U.S. Department of Health and Human Services

Chronic Kidney Disease in Children Study: CKiD

Purpose

NIH’s National Institute of Diabetes and Digestive and Kidney Diseases (NIDDK); National Heart, Lung, and Blood Institute (NHLBI); and Eunice Kennedy Shriver National Institute of Child Health and Human Development (NICHD) fund the Chronic Kidney Disease in Children Study (CKiD) to define risk factors that lead to the development of chronic kidney disease (CKD) in children and how CKD progression affects:

  • factors that raise the risk for cardiovascular disease (CVD) or heart and blood vessel disease
  • neurocognitive or brain-related function
  • quality of life, and
  • growth

A better understanding of the risk factors that lead to CKD may result in research trials to improve the health outcomes of children with CKD.

In infants and younger children, kidney disease is most often due to birth defects that lead to problems in the development of the kidneys and the rest of the urinary tract. As children get older, diseases that cause kidney inflammation become more common. In teenagers, type 2 diabetes and high blood pressure are increasingly more common, especially in those who have obesity. Obesity in children and teens may lead to health problems such as high blood pressure, high blood cholesterol, diabetes, and kidney disease later in life.

Results

Information from the CKiD Study is still being gathered. Results from the study so far have led to better tools to evaluate kidney function in children and teens. Results also have given the medical community important information to improve screening and treatment for conditions that occur as complications in children and teens with CKD.

To date, the study has given researchers a better understanding of the causes of CKD. Study results showed that some participants without any known family history of kidney disease actually had an inherited cause for CKD. About 7 percent of participants had changes in 10 genes known to be linked with kidney disease and other genes thought to be related to kidney disease. Some of these genes are also linked to a higher risk for problems such as heart disease, a leading cause of death in people with kidney failure; diabetes; eye disease; or nerve problems.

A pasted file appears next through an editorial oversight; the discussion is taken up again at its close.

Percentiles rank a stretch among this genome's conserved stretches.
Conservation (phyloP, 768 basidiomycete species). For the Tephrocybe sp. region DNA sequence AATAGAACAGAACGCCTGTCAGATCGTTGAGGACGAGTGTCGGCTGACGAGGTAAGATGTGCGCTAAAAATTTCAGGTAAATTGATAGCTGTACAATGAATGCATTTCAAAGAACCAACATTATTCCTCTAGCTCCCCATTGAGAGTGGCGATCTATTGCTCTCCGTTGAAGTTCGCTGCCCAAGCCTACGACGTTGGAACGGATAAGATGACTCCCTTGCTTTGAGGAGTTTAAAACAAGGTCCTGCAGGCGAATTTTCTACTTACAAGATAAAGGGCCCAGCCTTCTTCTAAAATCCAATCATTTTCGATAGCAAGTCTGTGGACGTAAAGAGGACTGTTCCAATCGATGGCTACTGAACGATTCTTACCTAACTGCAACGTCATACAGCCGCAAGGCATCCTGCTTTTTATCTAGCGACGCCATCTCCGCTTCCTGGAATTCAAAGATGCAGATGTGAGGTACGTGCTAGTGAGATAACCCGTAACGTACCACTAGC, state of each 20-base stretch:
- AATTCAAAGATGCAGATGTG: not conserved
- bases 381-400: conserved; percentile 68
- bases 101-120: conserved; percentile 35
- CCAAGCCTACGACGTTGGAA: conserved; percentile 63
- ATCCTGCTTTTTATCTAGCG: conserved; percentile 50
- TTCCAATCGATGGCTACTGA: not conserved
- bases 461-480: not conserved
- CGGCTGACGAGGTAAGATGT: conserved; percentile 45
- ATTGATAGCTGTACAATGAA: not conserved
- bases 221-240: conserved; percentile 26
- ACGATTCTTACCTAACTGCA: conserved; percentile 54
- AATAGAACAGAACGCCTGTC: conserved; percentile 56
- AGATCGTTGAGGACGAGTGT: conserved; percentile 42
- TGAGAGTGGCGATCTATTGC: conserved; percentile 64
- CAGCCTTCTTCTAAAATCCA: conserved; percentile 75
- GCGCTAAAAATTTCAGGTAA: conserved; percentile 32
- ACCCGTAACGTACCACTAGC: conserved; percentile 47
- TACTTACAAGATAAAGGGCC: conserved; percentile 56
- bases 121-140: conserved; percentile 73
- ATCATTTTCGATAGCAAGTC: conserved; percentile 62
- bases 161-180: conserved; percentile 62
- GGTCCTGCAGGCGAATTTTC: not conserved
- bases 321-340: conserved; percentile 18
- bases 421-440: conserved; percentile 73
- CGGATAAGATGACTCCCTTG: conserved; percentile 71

Researchers also found that about half of the children and teens had high blood pressure—a type of CVD—and abnormal levels of blood fats (a risk factor for CVD) at the start of the study. Children and teens with lower kidney function also had the highest chance of having abnormally high levels of blood fats.

Other study results showed that almost half (45 percent) of the participants had anemia, which can lead to other health problems, including poor or slowed growth, and death. Researchers also found that children and teens who had a low birthweight or who were small-for-gestational-age may also show poor growth. Additional results showed that about 20 to 40 percent of participants had delays in brain development and scored lower on IQ and other tests at the start of the study. In addition, researchers found that minority children and teens are most at risk for CKD.

Study Size, Participant Demographics, and Study Design

The CKiD Study started in 2005 and is ongoing. CKiD involves close to 900 children with mild to moderate kidney disease. To take part in the study, participants could not have had dialysis treatment within 3 months of study enrollment.

At the beginning and throughout the study, the participants received physical examinations and blood and urine tests to check for kidney and heart issues, and special tests that check brain function, and growth. Participants also provided information used to assess quality of life and behavior.

The CKiD Study is taking place at more than 40 medical centers in the United States and Canada.

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